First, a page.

Friday, May 18, 2018

Solar Power Switched On.

The last of the unused slide-out trays was used for the batteries. It was too narrow so needed a shelf fixed on top but plenty capable of holding the weight.

I went for four 6 volt, deep-cell wet acid batteries rated at 235 amp-hours each. The slide-out will make it easy to top them up with distilled water. 

A lot of care was needed in wiring the four 6 volt batteries to give a 12 volt output. First, a pair in series and then the two pairs in parallel. The inverter  is 2000 watt pure sine wave with wired remote control switch. Inverters work best when installed close to their batteries; you can't get closer than that.
The batteries power everything that is 12 volt inside the living quarters and are independent from the 12 volt truck system. I fitted a 12 volt outlet on the bottom edge of the shelf for the external shower.

There is already plenty of wiring in the vehicle with 12 volt, 115 volt and 240 volt circuits. I have used some of the old 240 volt wires to connect up the interior lights, the fridge, the water pump and extractor fan. I am leaving the fridge switched-on 24/7 at the moment to give the system a test. So far the batteries have been full all the time after taking two days to get maximum charge.

All the solar panel and  house battery stuff came from " The Battery Man " in Winnipeg. They had it all in stock and worked out what cables and connectors that I would need to do the job. I might have got it a bit cheaper on the Internet but I was happy to purchase it locally and couldn't fault their service.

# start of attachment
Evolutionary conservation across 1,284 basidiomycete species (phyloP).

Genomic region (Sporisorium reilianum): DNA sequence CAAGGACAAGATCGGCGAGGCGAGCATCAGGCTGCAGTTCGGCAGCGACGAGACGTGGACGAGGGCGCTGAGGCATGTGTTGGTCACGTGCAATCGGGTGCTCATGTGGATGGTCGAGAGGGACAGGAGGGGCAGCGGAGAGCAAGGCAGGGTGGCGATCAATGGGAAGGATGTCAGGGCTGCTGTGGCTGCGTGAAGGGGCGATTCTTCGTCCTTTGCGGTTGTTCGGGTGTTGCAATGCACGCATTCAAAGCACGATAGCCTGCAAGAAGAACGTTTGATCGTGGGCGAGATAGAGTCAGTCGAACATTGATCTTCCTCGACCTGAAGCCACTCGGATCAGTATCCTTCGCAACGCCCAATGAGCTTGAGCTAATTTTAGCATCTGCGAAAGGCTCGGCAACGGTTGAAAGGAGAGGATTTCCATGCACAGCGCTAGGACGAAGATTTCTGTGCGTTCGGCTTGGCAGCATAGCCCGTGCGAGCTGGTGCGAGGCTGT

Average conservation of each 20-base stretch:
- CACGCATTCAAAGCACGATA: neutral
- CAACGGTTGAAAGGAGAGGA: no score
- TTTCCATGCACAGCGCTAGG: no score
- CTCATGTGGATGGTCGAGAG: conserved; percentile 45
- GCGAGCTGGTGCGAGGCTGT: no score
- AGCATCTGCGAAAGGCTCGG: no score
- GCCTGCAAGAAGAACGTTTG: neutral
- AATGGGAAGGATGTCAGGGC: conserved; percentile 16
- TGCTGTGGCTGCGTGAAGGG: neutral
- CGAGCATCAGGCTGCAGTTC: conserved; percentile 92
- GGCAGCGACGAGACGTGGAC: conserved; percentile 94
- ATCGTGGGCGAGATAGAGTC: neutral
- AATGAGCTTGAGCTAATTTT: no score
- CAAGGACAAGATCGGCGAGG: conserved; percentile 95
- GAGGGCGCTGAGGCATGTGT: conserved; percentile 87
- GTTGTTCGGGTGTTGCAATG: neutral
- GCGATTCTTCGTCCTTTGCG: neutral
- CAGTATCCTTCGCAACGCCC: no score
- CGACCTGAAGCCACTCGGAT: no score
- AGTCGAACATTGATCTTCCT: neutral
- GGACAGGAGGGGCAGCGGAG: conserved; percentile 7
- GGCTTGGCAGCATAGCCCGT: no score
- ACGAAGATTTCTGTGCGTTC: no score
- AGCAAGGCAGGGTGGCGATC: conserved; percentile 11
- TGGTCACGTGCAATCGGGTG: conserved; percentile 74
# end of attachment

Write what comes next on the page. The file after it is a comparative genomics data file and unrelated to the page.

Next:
The charge controller is an important bit of kit as it saves the batteries from being over-charged and stops them discharging into the panels during the night. Overall the whole system was very easy to install, most difficult thing was running the cables down from the roof and keeping them out of sight.

The roof-rack adds about 12 inches to the height of the truck, taking it up to 12 foot 6 inches. The solar panels are not really noticeable when laying flat on the roof. 


  1. Looking good Chris. Dont you get all sorts of brake problems standing so long?

  2. The truck came through this last Winter OK but it did have new brake shoes fitted during the Safety Inspection in September. They were the original shoes and had plenty of wear left in them but all of them had cracked due to old-age and/or inactivity. Hopefully, now that everything is up and running, I will be using the Mack at every opportunity.

  3. Ah yes, the Mack is drums I guess? We live on a more northerly latitude than you and have many problems with discs when the rv stands. Good luck with the travels and happy camping. Thanks for the blog, always interesting. I wonder if we ever met or passed, Londra camp maybe, the mirrors perhaps? Drive safe